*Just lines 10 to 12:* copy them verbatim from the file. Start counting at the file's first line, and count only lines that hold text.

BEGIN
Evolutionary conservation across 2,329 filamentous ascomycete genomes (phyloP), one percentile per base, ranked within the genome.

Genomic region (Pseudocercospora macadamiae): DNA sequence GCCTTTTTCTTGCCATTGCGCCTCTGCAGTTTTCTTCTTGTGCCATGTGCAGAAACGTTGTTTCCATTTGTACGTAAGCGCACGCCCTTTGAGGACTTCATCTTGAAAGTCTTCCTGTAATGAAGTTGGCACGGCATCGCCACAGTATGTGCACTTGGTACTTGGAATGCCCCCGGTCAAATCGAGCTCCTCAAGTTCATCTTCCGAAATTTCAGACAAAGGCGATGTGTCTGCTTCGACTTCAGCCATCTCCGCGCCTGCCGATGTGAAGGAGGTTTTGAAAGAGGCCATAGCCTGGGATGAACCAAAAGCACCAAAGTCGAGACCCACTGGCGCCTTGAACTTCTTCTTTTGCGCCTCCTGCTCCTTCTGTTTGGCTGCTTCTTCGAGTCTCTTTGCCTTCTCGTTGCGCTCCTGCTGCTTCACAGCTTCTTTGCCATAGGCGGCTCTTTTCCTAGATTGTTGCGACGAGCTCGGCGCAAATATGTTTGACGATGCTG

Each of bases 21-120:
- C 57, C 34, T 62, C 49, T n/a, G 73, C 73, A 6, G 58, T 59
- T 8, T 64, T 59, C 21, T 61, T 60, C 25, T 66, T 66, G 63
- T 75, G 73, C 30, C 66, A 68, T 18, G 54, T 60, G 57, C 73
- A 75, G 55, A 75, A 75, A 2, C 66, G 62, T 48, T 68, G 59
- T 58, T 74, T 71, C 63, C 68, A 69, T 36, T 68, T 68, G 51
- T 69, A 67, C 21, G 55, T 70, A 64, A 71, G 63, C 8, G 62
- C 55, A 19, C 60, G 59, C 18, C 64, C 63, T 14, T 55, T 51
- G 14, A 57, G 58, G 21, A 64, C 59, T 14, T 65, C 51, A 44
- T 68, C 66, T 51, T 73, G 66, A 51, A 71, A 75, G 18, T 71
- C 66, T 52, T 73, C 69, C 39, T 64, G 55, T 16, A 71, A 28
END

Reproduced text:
- C 55, A 19, C 60, G 59, C 18, C 64, C 63, T 14, T 55, T 51
- G 14, A 57, G 58, G 21, A 64, C 59, T 14, T 65, C 51, A 44
- T 68, C 66, T 51, T 73, G 66, A 51, A 71, A 75, G 18, T 71